When “Chosen” Becomes Racist
“Were you by the tisch last night with Rav Schachter and the guest speaker?” I was asked by my friend Shabbat morning Parshat Beshalach.
“No. How was it?”
“The guest speaker gave the most rigorous defense of Torah Umadda I’ve ever heard at YU.”
Intrigued by this description, I decided to go hear the visiting speaker at YU for Shabbat myself. He was scheduled to give a speech in the YU cafeteria for seudah shlishit about why you must believe in yourself. It sounded interesting, and I looked forward to hearing what he had to say. What followed, however, was the most disturbing speech I have ever heard at YU, and one that I hope to never hear again.
The speech, meant to be an inspiring one encouraging everyone to fulfill their potential, focused on our potential as Jews. The speaker showed how Jews are worth more to the world than non-Jews, despite our relatively minor numbers. Pointing to the percentage of Jewish Nobel Prize winners, he calculated that Jews are worth 112 other people. He also compared the Jewish nation to the Muslims and their relatively small percentage of Nobel Prize winners, and concluded that it would take 44 billion Muslims to contribute to society what the small population of only a couple of million Jews have contributed.
These claims troubled me. While it is certainly true that Jews have been awarded many Nobel Prizes, this does not translate into Jews being worth more than others. Since when do we judge people’s value and humanity by the amount of Nobel Prizes they have? Additionally, most of the Jews who won the Nobel Prize weren’t religious, and a lot of their grandchildren aren’t Jewish anymore according to halacha. Does this prove, according to this guest speaker, that non-religious Jews are worth more than religious ones? A nation’s contributions to science, math, and the like does not speak to that nation’s value and humanity. I think it would have been fine, and probably accurate, for the speaker to claim that as Jews we focus on education and therefore have been very successful in certain fields. We are lucky to have this leg up. However, to state that Jews are worth 112 others simply doesn’t follow.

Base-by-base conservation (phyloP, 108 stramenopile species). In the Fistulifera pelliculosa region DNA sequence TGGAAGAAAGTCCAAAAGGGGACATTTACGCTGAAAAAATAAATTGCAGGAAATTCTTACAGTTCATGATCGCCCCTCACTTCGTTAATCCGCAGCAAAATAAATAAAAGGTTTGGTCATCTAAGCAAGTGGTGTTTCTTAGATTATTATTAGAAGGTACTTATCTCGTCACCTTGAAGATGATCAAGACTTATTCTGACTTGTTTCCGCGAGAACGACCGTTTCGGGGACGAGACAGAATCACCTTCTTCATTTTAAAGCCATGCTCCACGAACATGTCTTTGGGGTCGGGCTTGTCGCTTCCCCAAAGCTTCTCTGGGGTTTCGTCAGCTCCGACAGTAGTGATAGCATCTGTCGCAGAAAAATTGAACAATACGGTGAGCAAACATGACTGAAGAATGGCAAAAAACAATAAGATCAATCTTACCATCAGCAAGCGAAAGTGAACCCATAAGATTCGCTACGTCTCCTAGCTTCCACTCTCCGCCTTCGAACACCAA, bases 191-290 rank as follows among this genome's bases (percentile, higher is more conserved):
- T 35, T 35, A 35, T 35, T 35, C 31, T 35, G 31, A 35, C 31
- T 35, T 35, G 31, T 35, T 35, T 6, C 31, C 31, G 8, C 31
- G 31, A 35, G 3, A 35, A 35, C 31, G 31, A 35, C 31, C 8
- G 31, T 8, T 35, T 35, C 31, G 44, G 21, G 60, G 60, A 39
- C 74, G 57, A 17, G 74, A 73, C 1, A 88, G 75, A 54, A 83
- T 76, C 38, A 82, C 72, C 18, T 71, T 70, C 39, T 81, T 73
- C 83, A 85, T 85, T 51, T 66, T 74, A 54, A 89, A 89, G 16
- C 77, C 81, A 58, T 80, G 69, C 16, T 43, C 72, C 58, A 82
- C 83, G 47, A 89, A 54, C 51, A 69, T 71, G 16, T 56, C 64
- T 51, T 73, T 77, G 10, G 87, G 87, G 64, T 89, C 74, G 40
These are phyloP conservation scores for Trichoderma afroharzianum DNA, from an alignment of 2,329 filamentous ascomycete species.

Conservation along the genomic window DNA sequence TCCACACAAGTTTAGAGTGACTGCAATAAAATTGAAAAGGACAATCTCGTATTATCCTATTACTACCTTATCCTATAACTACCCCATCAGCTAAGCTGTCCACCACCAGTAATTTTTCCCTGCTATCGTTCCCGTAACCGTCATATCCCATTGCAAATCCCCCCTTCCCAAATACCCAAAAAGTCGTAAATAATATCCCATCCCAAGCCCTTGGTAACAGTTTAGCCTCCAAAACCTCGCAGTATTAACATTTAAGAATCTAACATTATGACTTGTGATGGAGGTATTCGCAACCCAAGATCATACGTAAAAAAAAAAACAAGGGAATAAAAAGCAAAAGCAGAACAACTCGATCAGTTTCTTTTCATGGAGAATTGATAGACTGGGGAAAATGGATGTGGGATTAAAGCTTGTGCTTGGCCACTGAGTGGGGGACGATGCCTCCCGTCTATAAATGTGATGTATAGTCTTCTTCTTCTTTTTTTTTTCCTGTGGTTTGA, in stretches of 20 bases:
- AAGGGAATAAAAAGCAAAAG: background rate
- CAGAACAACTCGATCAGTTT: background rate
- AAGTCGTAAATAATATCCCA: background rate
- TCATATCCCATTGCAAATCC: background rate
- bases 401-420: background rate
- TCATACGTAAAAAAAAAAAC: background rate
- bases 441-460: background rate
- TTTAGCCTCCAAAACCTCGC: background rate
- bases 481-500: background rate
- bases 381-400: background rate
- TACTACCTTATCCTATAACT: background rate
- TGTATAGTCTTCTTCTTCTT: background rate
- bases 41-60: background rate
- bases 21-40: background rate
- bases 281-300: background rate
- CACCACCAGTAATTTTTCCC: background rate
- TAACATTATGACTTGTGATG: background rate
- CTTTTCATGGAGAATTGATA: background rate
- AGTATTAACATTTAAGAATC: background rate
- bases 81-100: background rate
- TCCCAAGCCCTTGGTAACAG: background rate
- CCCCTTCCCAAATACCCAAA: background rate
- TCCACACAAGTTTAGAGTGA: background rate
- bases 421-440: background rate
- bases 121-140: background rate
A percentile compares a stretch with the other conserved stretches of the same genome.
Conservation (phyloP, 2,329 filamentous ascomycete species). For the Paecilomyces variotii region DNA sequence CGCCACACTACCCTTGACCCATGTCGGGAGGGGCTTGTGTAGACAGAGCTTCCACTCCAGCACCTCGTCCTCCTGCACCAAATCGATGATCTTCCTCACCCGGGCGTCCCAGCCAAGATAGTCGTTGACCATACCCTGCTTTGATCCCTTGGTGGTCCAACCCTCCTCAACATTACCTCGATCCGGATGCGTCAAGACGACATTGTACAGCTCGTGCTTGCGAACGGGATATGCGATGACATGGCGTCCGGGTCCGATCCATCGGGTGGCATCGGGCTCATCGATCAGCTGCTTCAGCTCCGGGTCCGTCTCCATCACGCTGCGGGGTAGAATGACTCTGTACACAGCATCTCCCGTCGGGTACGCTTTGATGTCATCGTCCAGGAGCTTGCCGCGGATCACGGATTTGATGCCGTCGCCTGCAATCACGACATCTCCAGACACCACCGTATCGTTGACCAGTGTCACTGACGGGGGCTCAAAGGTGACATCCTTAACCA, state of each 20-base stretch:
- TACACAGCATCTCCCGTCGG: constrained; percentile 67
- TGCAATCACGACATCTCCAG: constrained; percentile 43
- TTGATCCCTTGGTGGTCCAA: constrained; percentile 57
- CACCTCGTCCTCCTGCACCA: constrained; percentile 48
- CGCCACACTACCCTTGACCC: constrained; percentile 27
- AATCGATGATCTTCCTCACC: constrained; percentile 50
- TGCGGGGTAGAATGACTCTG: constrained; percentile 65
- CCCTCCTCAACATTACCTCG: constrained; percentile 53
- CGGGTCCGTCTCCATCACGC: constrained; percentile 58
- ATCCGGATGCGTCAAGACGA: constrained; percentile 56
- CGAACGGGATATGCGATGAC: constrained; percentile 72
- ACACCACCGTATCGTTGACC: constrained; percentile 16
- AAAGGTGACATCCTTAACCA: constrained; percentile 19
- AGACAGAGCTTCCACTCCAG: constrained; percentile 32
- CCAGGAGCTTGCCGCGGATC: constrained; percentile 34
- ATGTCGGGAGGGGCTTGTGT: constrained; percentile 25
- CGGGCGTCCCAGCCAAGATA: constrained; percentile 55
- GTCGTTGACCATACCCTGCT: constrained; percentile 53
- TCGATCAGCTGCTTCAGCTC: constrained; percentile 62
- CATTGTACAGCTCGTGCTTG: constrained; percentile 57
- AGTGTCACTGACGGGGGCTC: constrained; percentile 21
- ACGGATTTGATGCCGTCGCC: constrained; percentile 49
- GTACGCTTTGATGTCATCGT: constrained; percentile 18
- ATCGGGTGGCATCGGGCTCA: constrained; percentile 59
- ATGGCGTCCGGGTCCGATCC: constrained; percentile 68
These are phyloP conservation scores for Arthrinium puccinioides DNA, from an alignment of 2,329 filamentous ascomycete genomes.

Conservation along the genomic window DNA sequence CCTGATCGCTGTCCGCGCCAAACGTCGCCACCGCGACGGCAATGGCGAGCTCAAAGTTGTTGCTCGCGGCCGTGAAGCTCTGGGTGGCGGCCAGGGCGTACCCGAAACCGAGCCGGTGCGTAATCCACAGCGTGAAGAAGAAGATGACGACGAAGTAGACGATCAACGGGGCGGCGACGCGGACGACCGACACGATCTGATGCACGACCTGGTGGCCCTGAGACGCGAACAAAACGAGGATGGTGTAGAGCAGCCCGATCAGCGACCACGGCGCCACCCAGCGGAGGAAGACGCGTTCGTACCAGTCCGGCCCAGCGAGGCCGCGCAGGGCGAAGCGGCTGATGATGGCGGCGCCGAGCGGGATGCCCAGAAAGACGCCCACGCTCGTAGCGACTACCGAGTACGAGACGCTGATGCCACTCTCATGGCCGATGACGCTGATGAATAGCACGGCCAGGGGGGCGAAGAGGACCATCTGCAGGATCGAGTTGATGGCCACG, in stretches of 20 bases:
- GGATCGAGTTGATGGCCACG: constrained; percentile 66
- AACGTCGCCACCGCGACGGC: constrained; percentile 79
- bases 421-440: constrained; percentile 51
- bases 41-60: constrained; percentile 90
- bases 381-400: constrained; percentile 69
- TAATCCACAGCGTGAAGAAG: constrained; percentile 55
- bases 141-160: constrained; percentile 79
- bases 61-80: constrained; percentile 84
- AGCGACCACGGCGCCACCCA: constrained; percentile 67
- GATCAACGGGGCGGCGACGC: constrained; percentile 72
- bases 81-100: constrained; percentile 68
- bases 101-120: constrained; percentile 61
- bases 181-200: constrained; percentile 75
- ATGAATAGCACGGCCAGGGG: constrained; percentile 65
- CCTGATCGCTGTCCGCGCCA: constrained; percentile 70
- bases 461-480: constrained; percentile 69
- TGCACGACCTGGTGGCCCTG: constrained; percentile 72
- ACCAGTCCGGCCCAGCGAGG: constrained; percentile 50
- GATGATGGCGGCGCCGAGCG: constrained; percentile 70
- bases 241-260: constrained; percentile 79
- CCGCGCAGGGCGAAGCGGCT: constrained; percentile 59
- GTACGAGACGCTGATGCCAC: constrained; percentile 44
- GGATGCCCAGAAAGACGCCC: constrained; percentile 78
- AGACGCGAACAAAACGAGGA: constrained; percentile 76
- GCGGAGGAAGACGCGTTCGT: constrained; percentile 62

I wanted to get up and protest this speech, to shout at this speaker: “This isn’t a Chareidi yeshiva! This is the flagship institution of Modern Orthodoxy and we don’t believe that here.” I looked around at my fellow students, expecting to see incredulous looks of disbelief that something like this could be said at YU. Instead, I saw rapt looks of attention. I thought - perhaps we aren’t the flagship Modern Orthodox institution we claim to be. I considered walking out, but, sitting directly in front of the speaker, I decided it would be rude. That’s something I now regret. I attempted to stop listening, to focus on something else, but it didn’t work. My ears unwillingly listened and were continually reviled by his extreme words of Jewish elitism.
The speaker told stories of his encounters with non-Jews. The morals of the stories showed that Jews are harder workers and care more about being productive to society than non-Jews do. He spoke about the sanctity and value of life in halacha, but, instead of mentioning human life, he mentioned only Jewish life. He quoted halacha to show that a rosh yeshiva’s life is worth the same as a janitor’s, but he added an assumption that this refers only to a Jewish janitor. Every word of his speech attempted to inspire us, to show us how valuable we are and what kind of contribution we can make in the world, but with every word there was an implicit statement about the non-value of the gentiles. How is this different from what the Nazis preached, that the Aryans were worth more than other races?
Imagine being stopped in the street by a non-Jew and being asked, “What does it mean that the Jews are ‘the Chosen People’?” This speaker would have us respond, “We’re worth 112 of you. We produce more for society than the entire Muslim population put together.” What a chillul hashem that would be. This isn’t what “Chosen people” means to me; nor, more significantly, is this what it means in our traditional sources. This kind of speech may be acceptable in the more right-winged yeshivish world that this speaker comes from, but I’d like to think it’s unacceptable here at YU.
YU wonders why their Shabbat meals don’t attract so many people. Maybe this is why. This isn’t the type of speaker that should come to YU , especially on a SOY in-shabbos when the cafeteria is fuller than a on a regular weekend. This kind of speech is only going to appeal to a small target audience in YU, I hope, and is definitely not conducive for a warm atmosphere. I call upon SOY and the OSL to more carefully vet prospective Shabbat guests and to not invite speakers who will preach such skewed racist views of what “am hanivchar” means. Woe to Torah Umadda if these are its defenders.